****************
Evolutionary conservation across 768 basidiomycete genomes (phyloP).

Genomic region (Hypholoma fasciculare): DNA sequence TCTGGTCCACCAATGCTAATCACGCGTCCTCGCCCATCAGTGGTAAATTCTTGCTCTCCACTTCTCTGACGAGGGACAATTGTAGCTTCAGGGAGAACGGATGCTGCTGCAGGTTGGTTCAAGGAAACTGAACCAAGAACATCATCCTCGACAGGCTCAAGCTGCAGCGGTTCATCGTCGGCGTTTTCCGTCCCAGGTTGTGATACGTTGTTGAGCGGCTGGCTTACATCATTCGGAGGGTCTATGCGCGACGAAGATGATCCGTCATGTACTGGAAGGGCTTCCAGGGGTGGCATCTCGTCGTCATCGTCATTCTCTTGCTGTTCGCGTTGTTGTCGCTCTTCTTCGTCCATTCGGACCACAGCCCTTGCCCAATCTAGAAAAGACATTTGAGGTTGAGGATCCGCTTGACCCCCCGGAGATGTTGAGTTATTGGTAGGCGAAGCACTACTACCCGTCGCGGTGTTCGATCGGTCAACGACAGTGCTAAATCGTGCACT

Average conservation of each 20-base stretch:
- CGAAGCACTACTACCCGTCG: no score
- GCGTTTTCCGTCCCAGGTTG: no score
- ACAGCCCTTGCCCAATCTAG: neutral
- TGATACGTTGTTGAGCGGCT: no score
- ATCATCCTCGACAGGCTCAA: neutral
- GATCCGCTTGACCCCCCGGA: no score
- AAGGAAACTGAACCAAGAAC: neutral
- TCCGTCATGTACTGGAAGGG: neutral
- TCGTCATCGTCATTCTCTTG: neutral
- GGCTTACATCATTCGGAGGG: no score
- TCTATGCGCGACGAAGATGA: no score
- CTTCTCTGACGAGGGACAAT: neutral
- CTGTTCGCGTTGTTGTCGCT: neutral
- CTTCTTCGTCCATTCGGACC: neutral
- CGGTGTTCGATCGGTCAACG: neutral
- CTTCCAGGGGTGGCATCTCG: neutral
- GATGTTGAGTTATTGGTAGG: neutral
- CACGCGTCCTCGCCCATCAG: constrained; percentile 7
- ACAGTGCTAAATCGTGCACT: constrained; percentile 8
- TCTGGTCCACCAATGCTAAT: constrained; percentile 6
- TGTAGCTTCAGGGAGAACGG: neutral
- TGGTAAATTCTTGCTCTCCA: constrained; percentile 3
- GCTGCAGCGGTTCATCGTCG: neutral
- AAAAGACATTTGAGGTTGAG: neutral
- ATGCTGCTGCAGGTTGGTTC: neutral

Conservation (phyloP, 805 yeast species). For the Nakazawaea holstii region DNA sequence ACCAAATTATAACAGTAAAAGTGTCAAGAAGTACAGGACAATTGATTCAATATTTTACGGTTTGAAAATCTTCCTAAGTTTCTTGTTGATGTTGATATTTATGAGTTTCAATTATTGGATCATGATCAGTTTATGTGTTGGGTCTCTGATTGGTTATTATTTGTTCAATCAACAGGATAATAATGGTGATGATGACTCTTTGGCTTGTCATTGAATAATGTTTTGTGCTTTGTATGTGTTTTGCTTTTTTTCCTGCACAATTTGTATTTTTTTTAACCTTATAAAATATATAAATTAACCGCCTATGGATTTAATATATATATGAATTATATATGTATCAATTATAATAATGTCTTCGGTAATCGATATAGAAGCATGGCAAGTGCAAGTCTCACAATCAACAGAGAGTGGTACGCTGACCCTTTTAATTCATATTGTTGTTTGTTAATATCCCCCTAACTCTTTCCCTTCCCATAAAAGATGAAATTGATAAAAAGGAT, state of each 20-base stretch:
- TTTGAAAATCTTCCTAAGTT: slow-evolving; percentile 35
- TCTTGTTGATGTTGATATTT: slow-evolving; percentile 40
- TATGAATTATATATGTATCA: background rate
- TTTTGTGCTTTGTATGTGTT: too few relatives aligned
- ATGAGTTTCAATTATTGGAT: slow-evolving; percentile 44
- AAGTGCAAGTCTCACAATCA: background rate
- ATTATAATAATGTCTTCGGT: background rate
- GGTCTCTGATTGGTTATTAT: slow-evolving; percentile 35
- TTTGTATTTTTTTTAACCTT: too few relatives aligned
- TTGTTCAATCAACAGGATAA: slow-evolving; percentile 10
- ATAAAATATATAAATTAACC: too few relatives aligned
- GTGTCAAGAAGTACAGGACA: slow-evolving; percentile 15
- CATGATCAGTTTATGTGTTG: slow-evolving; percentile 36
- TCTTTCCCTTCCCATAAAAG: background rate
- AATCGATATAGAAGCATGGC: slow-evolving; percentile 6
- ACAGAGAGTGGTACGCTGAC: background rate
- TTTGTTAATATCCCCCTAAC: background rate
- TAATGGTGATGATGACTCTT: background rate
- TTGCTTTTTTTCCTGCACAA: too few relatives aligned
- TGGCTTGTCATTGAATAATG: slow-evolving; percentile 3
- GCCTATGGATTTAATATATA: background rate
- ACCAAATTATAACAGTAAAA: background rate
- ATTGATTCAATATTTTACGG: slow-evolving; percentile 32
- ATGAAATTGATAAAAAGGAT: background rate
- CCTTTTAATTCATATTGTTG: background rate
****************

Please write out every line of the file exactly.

Evolutionary conservation across 768 basidiomycete genomes (phyloP).

Genomic region (Hypholoma fasciculare): DNA sequence TCTGGTCCACCAATGCTAATCACGCGTCCTCGCCCATCAGTGGTAAATTCTTGCTCTCCACTTCTCTGACGAGGGACAATTGTAGCTTCAGGGAGAACGGATGCTGCTGCAGGTTGGTTCAAGGAAACTGAACCAAGAACATCATCCTCGACAGGCTCAAGCTGCAGCGGTTCATCGTCGGCGTTTTCCGTCCCAGGTTGTGATACGTTGTTGAGCGGCTGGCTTACATCATTCGGAGGGTCTATGCGCGACGAAGATGATCCGTCATGTACTGGAAGGGCTTCCAGGGGTGGCATCTCGTCGTCATCGTCATTCTCTTGCTGTTCGCGTTGTTGTCGCTCTTCTTCGTCCATTCGGACCACAGCCCTTGCCCAATCTAGAAAAGACATTTGAGGTTGAGGATCCGCTTGACCCCCCGGAGATGTTGAGTTATTGGTAGGCGAAGCACTACTACCCGTCGCGGTGTTCGATCGGTCAACGACAGTGCTAAATCGTGCACT

Average conservation of each 20-base stretch:
- CGAAGCACTACTACCCGTCG: no score
- GCGTTTTCCGTCCCAGGTTG: no score
- ACAGCCCTTGCCCAATCTAG: neutral
- TGATACGTTGTTGAGCGGCT: no score
- ATCATCCTCGACAGGCTCAA: neutral
- GATCCGCTTGACCCCCCGGA: no score
- AAGGAAACTGAACCAAGAAC: neutral
- TCCGTCATGTACTGGAAGGG: neutral
- TCGTCATCGTCATTCTCTTG: neutral
- GGCTTACATCATTCGGAGGG: no score
- TCTATGCGCGACGAAGATGA: no score
- CTTCTCTGACGAGGGACAAT: neutral
- CTGTTCGCGTTGTTGTCGCT: neutral
- CTTCTTCGTCCATTCGGACC: neutral
- CGGTGTTCGATCGGTCAACG: neutral
- CTTCCAGGGGTGGCATCTCG: neutral
- GATGTTGAGTTATTGGTAGG: neutral
- CACGCGTCCTCGCCCATCAG: constrained; percentile 7
- ACAGTGCTAAATCGTGCACT: constrained; percentile 8
- TCTGGTCCACCAATGCTAAT: constrained; percentile 6
- TGTAGCTTCAGGGAGAACGG: neutral
- TGGTAAATTCTTGCTCTCCA: constrained; percentile 3
- GCTGCAGCGGTTCATCGTCG: neutral
- AAAAGACATTTGAGGTTGAG: neutral
- ATGCTGCTGCAGGTTGGTTC: neutral

Conservation (phyloP, 805 yeast species). For the Nakazawaea holstii region DNA sequence ACCAAATTATAACAGTAAAAGTGTCAAGAAGTACAGGACAATTGATTCAATATTTTACGGTTTGAAAATCTTCCTAAGTTTCTTGTTGATGTTGATATTTATGAGTTTCAATTATTGGATCATGATCAGTTTATGTGTTGGGTCTCTGATTGGTTATTATTTGTTCAATCAACAGGATAATAATGGTGATGATGACTCTTTGGCTTGTCATTGAATAATGTTTTGTGCTTTGTATGTGTTTTGCTTTTTTTCCTGCACAATTTGTATTTTTTTTAACCTTATAAAATATATAAATTAACCGCCTATGGATTTAATATATATATGAATTATATATGTATCAATTATAATAATGTCTTCGGTAATCGATATAGAAGCATGGCAAGTGCAAGTCTCACAATCAACAGAGAGTGGTACGCTGACCCTTTTAATTCATATTGTTGTTTGTTAATATCCCCCTAACTCTTTCCCTTCCCATAAAAGATGAAATTGATAAAAAGGAT, state of each 20-base stretch:
- TTTGAAAATCTTCCTAAGTT: slow-evolving; percentile 35
- TCTTGTTGATGTTGATATTT: slow-evolving; percentile 40
- TATGAATTATATATGTATCA: background rate
- TTTTGTGCTTTGTATGTGTT: too few relatives aligned
- ATGAGTTTCAATTATTGGAT: slow-evolving; percentile 44
- AAGTGCAAGTCTCACAATCA: background rate
- ATTATAATAATGTCTTCGGT: background rate
- GGTCTCTGATTGGTTATTAT: slow-evolving; percentile 35
- TTTGTATTTTTTTTAACCTT: too few relatives aligned
- TTGTTCAATCAACAGGATAA: slow-evolving; percentile 10
- ATAAAATATATAAATTAACC: too few relatives aligned
- GTGTCAAGAAGTACAGGACA: slow-evolving; percentile 15
- CATGATCAGTTTATGTGTTG: slow-evolving; percentile 36
- TCTTTCCCTTCCCATAAAAG: background rate
- AATCGATATAGAAGCATGGC: slow-evolving; percentile 6
- ACAGAGAGTGGTACGCTGAC: background rate
- TTTGTTAATATCCCCCTAAC: background rate
- TAATGGTGATGATGACTCTT: background rate
- TTGCTTTTTTTCCTGCACAA: too few relatives aligned
- TGGCTTGTCATTGAATAATG: slow-evolving; percentile 3
- GCCTATGGATTTAATATATA: background rate
- ACCAAATTATAACAGTAAAA: background rate
- ATTGATTCAATATTTTACGG: slow-evolving; percentile 32
- ATGAAATTGATAAAAAGGAT: background rate
- CCTTTTAATTCATATTGTTG: background rate